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Adaptable Binary Programs
CARNEGIE-MELLON UNIV PITTSBURGH PA DEPT OF COMPUTER SCIENCE
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To accurately and comprehensively monitor a programs behavior, many performance measurement tools must transform the programs executable representation or binary. By instrumenting binary programs to monitor program events, tools can precisely analyze compiler optimization effectiveness, memory system performance, pipeline interlocking, and other dynamic program characteristics that are fully exposed only at this level. Binary transformation has also been used to support software-enforced fault isolation, debugging, machine re-targeting and machine-dependent optimization. At present, binary transformation applications face a difficult trade-off. Previous approaches to implementing robust transformations incur significant disk space and run-time overhead. To improve efficiency, some current systems sacrifice robustness, relying on heuristic assumptions about the program and recognition of complex, compiler-dependent code generation idioms. In this paper we present adaptable binaries, a technique for implementing robust, efficient, and compiler- independent binary transformations. We evaluated a prototype implementation of adaptable binaries under the Ultrix 4.2 operating system and the MIPS processor architecture. Using the C SPEC92 benchmarks, we assessed adaptable binaries in three ways. First, we demonstrated that the information necessary to build adaptable binaries can be compactly recorded, increasing space overhead by only 9 for the SPEC92 benchmarks. Second, we measured the run-time overhead of previous approaches to implementing robust binary transformations, and showed that adaptable binaries significantly reduce this overhead. Finally, we measured the run-time transformation overhead of two user applications, pixie and MemSpy.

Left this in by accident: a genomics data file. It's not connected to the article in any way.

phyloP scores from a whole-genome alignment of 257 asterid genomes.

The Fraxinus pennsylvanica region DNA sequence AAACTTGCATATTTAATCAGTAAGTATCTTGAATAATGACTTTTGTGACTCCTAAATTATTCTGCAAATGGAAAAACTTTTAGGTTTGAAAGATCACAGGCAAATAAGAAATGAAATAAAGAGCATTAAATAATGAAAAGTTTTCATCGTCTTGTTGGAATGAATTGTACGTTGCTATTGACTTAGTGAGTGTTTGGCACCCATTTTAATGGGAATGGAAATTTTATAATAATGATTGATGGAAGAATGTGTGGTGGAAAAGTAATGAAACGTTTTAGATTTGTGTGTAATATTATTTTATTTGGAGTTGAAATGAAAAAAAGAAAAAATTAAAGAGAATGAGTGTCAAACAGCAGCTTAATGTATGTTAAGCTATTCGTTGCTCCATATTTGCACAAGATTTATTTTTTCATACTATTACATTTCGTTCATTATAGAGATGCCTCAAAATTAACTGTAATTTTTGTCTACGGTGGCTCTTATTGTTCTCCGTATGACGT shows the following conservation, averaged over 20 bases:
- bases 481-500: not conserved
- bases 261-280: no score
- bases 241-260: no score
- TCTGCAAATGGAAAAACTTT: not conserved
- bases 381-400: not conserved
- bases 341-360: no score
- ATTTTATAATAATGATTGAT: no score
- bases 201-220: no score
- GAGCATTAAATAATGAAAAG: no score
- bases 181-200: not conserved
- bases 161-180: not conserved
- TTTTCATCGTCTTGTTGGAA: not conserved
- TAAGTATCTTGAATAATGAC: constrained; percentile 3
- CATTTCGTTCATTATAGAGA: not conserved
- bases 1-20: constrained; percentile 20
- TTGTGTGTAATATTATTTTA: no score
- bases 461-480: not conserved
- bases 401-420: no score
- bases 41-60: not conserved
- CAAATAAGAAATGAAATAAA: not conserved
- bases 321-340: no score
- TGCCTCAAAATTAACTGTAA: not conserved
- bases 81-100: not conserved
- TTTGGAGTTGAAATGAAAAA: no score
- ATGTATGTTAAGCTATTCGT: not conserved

APPROVED FOR PUBLIC RELEASE